I usually place it before declaring any of my connectionstrings to ensure live servers machine.config files have no adverse effects such as those you are experiencing.

    Cheers

     

    Thursday, January 31, 2008 12:42 PM
  • User-1107794116 posted

    So, your pages belong to the same application.... And the web.config file contains that only connection string (be careful on the name over here, I have seen that you have different names!!!)... It must be caused by some code that you have in the codebehind file!

    Good luck!

    Thanks for pointing out the names! (I'm not sure how my company feels about me posting our class names so I tried to make up a fictional one, just forgot to change it everywhere!)

     

    Anyway, the names are correct in the project, but you are right in that I am using the information differently in each file. The question remains... why does it work on both of my co-workers' machines just fine, but doesn't work on mine? The code is identical (We've all deleted our repo's and re-loaded them) so I don't think it's an issue with the code itself.

    I'm really new to ASP.NET so I have little to no understanding of how the architecture works - at what point does the framework read in the data from web.config - and is there a way for me to tell during runtime where the web.config is being loaded from?

     

    Thanks 


     

    Thursday, January 31, 2008 1:05 PM
  • User2064608025 posted

    if you go to iis and look at settings for asp.net for your application you can also see your config settings in there and to a certain extent edit them.

    You can also go to website -> Asp.Net Configuration to see how connectionstrings and security information is set up. You can also edit the settings from here too.

    Cheers

    • Marked as answer by Anonymous Thursday, October 7, 2021 12:00 AM
    Thursday, January 31, 2008 1:17 PM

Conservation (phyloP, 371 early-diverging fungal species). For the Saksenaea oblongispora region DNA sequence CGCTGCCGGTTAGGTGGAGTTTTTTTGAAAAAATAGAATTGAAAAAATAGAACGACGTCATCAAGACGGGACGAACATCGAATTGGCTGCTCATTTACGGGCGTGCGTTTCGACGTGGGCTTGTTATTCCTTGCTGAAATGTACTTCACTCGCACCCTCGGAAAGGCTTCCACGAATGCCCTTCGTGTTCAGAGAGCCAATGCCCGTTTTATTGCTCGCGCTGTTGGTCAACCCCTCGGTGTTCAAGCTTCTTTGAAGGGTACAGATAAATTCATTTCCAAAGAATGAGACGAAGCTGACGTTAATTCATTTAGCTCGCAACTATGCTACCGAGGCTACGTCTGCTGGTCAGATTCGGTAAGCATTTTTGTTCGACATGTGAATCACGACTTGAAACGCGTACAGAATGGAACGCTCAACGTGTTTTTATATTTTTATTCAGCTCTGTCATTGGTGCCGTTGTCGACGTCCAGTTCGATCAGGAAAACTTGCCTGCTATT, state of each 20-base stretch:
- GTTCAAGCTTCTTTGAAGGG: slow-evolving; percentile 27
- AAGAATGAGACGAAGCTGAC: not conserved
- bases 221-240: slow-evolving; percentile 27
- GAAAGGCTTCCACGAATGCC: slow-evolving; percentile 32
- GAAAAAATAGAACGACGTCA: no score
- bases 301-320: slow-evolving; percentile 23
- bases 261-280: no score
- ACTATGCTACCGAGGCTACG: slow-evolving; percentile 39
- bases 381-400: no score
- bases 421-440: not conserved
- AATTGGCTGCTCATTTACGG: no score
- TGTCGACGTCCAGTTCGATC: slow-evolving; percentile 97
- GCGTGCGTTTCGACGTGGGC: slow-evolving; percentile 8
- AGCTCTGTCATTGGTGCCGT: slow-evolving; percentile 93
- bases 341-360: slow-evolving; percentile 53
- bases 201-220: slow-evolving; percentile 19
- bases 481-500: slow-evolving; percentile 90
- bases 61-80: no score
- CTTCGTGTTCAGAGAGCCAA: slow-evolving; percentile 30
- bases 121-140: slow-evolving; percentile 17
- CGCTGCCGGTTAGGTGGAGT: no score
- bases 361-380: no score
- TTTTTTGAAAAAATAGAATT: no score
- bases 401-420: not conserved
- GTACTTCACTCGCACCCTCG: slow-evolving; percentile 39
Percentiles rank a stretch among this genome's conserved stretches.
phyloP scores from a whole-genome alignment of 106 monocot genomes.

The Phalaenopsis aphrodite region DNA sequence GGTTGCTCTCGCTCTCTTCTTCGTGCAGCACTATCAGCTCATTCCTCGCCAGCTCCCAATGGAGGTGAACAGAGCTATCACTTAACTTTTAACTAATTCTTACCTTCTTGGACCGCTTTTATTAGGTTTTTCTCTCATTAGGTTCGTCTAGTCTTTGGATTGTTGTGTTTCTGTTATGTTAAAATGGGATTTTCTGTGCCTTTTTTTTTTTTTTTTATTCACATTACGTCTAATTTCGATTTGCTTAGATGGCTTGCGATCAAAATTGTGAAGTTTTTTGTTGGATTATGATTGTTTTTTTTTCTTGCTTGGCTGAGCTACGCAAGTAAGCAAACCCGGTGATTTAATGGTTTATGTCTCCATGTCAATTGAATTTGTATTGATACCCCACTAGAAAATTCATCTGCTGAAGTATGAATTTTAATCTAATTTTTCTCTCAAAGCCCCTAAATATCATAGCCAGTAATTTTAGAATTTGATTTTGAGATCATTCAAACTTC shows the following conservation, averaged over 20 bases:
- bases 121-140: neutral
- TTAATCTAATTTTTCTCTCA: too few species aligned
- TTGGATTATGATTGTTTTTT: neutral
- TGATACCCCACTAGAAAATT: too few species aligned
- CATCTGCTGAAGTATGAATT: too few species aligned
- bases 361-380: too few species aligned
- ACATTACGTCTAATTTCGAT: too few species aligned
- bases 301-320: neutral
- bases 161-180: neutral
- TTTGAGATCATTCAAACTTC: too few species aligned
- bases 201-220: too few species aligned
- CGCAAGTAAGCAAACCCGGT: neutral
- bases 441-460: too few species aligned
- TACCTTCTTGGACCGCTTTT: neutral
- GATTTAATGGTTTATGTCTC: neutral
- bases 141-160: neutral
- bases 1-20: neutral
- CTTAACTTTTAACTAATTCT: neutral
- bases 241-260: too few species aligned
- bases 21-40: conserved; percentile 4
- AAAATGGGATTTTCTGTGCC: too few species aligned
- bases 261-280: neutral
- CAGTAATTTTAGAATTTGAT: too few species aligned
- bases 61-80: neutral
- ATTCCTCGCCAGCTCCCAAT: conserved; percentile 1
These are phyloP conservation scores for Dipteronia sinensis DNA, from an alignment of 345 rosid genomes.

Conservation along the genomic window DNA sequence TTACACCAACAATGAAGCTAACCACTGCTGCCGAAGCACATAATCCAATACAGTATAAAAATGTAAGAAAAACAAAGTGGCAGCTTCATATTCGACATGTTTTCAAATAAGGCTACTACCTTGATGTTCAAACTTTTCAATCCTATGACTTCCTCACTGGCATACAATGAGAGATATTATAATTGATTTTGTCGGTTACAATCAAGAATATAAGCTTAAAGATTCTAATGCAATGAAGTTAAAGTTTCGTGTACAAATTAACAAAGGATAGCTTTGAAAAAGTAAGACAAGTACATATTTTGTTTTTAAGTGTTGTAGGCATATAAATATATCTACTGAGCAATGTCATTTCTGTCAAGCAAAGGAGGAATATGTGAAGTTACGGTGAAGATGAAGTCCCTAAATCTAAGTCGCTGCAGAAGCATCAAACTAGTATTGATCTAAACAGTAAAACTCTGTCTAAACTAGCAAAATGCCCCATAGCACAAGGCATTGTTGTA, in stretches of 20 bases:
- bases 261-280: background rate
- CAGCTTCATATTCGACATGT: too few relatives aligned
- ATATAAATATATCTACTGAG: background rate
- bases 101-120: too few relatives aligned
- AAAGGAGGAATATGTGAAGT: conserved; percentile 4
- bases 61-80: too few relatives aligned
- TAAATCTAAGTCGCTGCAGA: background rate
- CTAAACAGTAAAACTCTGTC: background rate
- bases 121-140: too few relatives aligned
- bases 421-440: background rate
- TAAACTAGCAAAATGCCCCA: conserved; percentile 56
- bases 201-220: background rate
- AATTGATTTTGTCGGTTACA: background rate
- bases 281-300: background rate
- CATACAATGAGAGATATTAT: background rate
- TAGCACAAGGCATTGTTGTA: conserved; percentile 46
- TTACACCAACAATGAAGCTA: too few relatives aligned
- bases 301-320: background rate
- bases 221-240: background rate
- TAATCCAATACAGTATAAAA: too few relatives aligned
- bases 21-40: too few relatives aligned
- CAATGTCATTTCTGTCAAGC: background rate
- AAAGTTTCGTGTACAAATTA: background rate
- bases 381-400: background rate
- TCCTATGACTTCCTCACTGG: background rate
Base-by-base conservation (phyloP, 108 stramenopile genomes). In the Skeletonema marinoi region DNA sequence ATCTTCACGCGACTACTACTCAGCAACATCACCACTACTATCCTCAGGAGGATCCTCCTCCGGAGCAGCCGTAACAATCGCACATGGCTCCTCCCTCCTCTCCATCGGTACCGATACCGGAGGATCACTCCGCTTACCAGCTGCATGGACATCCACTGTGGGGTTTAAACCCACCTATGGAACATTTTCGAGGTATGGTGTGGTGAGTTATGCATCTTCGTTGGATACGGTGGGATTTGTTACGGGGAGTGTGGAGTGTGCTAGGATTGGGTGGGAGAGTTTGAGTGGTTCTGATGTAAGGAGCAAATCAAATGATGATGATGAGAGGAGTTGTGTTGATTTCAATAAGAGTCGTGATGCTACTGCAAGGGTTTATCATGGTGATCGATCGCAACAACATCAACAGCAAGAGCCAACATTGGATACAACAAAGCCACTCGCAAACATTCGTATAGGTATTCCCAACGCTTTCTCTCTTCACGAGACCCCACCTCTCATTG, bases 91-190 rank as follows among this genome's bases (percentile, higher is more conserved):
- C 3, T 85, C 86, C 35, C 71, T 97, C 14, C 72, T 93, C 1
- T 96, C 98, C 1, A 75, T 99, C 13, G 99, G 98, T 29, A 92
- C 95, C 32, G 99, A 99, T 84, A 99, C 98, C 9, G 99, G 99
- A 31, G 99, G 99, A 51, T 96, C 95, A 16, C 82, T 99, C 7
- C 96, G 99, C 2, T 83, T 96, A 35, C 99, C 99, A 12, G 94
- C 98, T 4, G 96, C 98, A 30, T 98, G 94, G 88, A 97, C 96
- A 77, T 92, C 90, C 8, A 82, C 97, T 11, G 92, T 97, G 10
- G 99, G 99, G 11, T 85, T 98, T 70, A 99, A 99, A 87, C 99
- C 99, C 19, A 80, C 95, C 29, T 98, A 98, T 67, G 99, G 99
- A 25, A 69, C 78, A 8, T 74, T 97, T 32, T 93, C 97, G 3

• User-1107794116 posted

     Got it!!!

     It turns out that my problem was caused by the way my site was setup (a virtual directory off of the root) and the fact that I had links with a bad path. The links were incorrectly grabbing the application variable for the root, and as such, weren't inserting my virtual directory name at the beginning of the url. So, instead of trying to get to the page within my project, it was attempting to get it in directories off of the root. It wasn't there, but before it could determine that it executed some code that used the wrong web.config. I could see this when I opened IIS and looked at the configuration for this project (which showed the machine.config connectionstring as being crossed out due to the <clear/>) and the configuration for the root (which didn't have my specific connection string but DID have the LocalSqlServer).

     Thanks so much! That was an annoying 6 hour lesson learned today - but know I know in the future!!!
     

    Thursday, January 31, 2008 2:08 PM
  • User2064608025 posted

    If it is any consolation I went through a similar learning curve when using .Net 2.0. One thing to watch out for is if you ever use the security settings such as membership and so on. This can all be configured within the above post locations too.

    Not sure i solved it in 6 hours but somewhere in that region.

    All part of the fun of development eh?

    Glad I could help!

    Thursday, January 31, 2008 3:24 PM